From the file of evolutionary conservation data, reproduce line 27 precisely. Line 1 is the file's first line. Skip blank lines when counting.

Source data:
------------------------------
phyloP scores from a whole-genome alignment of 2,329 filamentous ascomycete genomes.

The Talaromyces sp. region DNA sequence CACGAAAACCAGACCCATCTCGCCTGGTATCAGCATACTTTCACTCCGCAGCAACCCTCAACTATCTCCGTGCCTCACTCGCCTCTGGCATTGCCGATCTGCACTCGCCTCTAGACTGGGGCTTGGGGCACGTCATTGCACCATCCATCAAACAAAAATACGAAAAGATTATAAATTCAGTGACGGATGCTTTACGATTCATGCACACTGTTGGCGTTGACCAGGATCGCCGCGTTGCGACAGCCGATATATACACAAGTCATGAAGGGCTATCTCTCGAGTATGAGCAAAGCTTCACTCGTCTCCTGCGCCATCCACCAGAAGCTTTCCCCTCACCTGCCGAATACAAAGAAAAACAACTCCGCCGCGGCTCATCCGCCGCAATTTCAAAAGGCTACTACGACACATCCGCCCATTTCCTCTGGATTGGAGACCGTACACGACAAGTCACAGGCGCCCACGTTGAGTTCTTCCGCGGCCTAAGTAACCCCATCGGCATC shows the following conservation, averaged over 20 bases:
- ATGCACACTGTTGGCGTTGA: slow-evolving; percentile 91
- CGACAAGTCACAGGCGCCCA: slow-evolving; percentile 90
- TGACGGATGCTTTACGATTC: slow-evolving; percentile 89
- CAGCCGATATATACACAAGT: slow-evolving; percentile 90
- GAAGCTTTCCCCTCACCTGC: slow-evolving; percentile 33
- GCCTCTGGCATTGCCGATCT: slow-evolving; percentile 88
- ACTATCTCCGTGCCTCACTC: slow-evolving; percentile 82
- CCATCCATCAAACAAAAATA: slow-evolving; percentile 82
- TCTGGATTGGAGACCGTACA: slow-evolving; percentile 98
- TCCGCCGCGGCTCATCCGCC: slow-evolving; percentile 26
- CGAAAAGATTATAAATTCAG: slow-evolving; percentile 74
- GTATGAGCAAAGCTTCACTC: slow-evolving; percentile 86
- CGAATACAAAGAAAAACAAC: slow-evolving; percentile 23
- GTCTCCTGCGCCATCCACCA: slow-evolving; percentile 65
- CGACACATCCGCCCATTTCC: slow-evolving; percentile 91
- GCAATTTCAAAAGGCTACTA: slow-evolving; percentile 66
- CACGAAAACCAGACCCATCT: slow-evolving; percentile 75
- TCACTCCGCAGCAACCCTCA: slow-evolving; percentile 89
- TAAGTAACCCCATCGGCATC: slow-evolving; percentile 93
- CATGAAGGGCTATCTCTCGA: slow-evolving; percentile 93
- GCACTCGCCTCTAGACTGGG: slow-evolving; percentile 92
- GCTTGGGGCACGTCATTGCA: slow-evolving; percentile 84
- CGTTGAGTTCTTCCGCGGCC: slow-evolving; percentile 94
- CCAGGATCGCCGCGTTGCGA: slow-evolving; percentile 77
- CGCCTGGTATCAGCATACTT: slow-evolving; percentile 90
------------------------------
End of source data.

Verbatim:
- CGCCTGGTATCAGCATACTT: slow-evolving; percentile 90